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  1. Nicholas Agar (2001). Life's Intrinsic Value: Science, Ethics, and Nature. Columbia University Press.
    Are bacteriophage T4 and the long-nosed elephant fish valuable in their own right? Nicholas Agar defends an affirmative answer to this question by arguing that anything living is intrinsically valuable. This claim challenges received ethical wisdom according to which only human beings are valuable in themselves. The resulting biocentric or life-centered morality forms the platform for an ethic of the environment. -/- Agar builds a bridge between the biological sciences and what he calls "folk" morality to arrive at a workable (...)
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  2. Donato Bergandi & Fabienne Galangau-Quérat (2008). Le développement durable : Les racines environnementalistes d’un paradigme. Aster 46:31-43.
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  3. Kristina Blennow, Johannes Persson, Annika Wallin, Niklas Vareman & Erik Persson (2014). Understanding Risk in Forest Ecosystem Services: Implications for Effective Risk Management, Communication and Planning. Forestry 87:219-228.
    Uncertainty, insufficient information or information of poor quality, limited cognitive capacity and time, along with value conflicts and ethical considerations, are all aspects thatmake risk managementand riskcommunication difficult. This paper provides a review of different risk concepts and describes how these influence risk management, communication and planning in relation to forest ecosystem services. Based on the review and results of empirical studies, we suggest that personal assessment of risk is decisive in the management of forest ecosystem services. The results are (...)
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  4. Douglas Jon Buege (1993). Intrinsic Value, Organic Unity and Environmental Philosophy: Grounding Our Values. Dissertation, University of Minnesota
    By arguing that current theories of ontology and intrinsic value in environmental ethics are inadequate in informing a truly ecological ethic, I show that new theories need to be developed if environmental philosophers are going to be able to address environmental policy issues. I offer an ecologically-informed ontology that fulfills the need for an adequate ontology by identifying the various beings that should be considered by an environmental ethic. This ontology includes various ecological entities, e.g., ecosystems, bioregions and populations, as (...)
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  5. J. Adam Carter & Martin Peterson (2016). On the Epistemology of the Precautionary Principle: Reply to Steglich-Petersen. Erkenntnis 81 (2):297-304.
    In a recent paper in this journal, we proposed two novel puzzles associated with the precautionary principle. Both are puzzles that materialise, we argue, once we investigate the principle through an epistemological lens, and each constitutes a philosophical hurdle for any proponent of a plausible version of the precautionary principle. Steglich-Petersen claims, also in this journal, that he has resolved our puzzles. In this short note, we explain why we remain skeptical.
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  6. Stephen R. L. Clark (1986). Icons, Sacred Relics, Obsolescent Plant. Journal of Applied Philosophy 3 (2):201-210.
    Whether churches should be demolished, rebuilt, restored or preserved is a contentious issue. Some hold that the needs of a present worshipping community should take precedence over antiquarian or aesthetic interest, others that we owe a debt to the ages. Arguments mirror those between developers and environmentalists. It is argued here that it is not abstract rights that matter, but a sense of history, and of the sacred. Church buildings and landscapes are to be maintained not as museum pieces but (...)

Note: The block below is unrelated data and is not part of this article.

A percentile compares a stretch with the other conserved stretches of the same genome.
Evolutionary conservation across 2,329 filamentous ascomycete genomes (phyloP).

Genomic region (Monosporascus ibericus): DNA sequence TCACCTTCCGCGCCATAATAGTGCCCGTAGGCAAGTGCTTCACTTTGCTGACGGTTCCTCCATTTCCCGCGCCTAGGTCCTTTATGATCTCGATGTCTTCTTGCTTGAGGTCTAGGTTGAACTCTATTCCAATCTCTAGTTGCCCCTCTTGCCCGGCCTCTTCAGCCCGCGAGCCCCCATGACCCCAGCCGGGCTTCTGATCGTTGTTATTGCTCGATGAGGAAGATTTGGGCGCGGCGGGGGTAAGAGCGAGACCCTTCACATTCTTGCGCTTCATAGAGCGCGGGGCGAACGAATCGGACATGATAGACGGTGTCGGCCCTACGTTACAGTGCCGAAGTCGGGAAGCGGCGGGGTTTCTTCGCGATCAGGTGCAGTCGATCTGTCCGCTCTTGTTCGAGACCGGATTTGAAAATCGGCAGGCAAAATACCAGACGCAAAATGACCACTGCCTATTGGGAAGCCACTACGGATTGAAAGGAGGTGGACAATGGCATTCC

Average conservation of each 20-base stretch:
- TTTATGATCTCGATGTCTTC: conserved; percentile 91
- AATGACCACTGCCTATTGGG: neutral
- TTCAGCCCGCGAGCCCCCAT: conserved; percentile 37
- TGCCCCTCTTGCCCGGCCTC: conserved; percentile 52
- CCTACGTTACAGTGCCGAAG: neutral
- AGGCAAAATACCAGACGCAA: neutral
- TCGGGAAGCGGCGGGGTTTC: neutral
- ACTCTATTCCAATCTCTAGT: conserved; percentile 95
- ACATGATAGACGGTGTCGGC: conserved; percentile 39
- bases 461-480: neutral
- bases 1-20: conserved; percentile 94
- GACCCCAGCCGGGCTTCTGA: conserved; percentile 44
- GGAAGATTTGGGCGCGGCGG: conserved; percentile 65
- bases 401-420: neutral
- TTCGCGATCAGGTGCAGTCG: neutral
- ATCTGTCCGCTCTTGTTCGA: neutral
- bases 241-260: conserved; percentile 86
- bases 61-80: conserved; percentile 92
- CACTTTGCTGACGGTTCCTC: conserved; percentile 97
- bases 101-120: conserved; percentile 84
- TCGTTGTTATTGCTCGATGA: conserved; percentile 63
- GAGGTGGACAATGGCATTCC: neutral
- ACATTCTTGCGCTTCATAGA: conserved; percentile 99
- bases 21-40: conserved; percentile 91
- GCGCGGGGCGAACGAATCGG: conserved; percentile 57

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  7. Forrest Clingerman, Brian Treanor, Martin Drenthen & David Utsler (eds.) (2013). Interpreting Nature. Fordham University Press.
    The twentieth century saw the rise of hermeneutics, the philosophical interpretation of texts, and eventually the application of its insights to metaphorical “texts” such as individual and group identities. It also saw the rise of modern environmentalism, which evolved through various stages in which it came to realize that many of its key concerns—“wilderness” and “nature” among them—are contested territory that are viewed differently by different people. Understanding nature requires science and ecology to be sure, but it also requires a (...)
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  8. F. D'Eaubonne (1999). Feminism—Ecology: Revolution or Mutation? Ethics and the Environment 4 (2):175-177.
  9. Antoine C. Dussault, Ecocentrism and Appeals to Nature's Goodness: Must They Be Fallacious?
  10. Antoine C. Dussault (2013). L’écocentrisme et ses appels normatifs à la nature : sont-ils nécessairement fallacieux ? In É Litalien (ed.), Peut-on tirer une éthique de l'étude de la nature ? Les Cahiers d'Ithaque 43-76.
  11. Shane Epting (2010). Questioning Technology's Role in Environmental Ethics: Weak Anthropocentrism Revisited. Interdisciplinary Environmental Review 11 (1):18-26.
    Environmental ethics has mostly been practiced separately from philosophy of technology, with few exceptions. However, forward thinking suggests that environmental ethics must become more interdisciplinary when we consider that almost everything affects the environment. Most notably,technology has had a huge impact on the natural realm. In the following discussion, the notions of synthesising philosophy of technology and environmental ethics are explored with a focus on research, development, and policy.
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  12. Stephen M. Gardiner, Simon Caney, Dale Jamieson & Henry Shue (2010). Climate Ethics: Essential Readings. OUP Usa.